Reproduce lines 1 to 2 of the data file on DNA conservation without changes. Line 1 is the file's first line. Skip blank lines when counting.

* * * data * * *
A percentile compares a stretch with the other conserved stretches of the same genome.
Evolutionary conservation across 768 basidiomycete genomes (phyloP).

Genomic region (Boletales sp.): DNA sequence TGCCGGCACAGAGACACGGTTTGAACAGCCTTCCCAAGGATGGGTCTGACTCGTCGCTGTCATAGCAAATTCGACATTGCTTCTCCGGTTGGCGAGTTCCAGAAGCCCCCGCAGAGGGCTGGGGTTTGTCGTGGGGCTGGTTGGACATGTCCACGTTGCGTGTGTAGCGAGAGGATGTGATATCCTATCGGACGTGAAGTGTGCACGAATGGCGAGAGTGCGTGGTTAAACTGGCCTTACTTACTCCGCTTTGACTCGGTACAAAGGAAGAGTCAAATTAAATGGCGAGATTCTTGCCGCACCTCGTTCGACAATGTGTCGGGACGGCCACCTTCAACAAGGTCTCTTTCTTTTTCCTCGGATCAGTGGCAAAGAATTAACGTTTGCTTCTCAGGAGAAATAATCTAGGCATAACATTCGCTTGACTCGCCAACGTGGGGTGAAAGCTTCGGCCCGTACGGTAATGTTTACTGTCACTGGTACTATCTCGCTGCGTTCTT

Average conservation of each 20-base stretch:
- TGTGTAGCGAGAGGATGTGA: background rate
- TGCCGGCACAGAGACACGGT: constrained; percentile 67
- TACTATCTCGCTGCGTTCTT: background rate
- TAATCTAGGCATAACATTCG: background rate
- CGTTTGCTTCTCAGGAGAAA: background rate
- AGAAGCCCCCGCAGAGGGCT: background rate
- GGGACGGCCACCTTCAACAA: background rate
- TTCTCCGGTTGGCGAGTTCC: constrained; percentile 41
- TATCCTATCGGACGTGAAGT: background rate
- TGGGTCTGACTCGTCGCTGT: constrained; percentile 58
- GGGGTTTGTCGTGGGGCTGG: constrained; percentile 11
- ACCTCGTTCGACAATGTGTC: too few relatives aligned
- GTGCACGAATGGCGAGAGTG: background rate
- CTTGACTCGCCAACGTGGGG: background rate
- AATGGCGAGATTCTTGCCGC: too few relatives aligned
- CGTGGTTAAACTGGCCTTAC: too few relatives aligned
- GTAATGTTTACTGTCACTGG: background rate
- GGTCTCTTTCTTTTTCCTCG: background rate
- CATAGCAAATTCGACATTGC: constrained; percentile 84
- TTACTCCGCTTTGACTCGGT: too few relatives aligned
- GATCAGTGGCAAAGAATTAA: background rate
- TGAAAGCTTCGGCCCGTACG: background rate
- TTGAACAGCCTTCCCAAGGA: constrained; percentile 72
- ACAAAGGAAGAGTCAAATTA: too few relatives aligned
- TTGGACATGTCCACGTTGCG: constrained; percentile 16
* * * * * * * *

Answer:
A percentile compares a stretch with the other conserved stretches of the same genome.
Evolutionary conservation across 768 basidiomycete genomes (phyloP).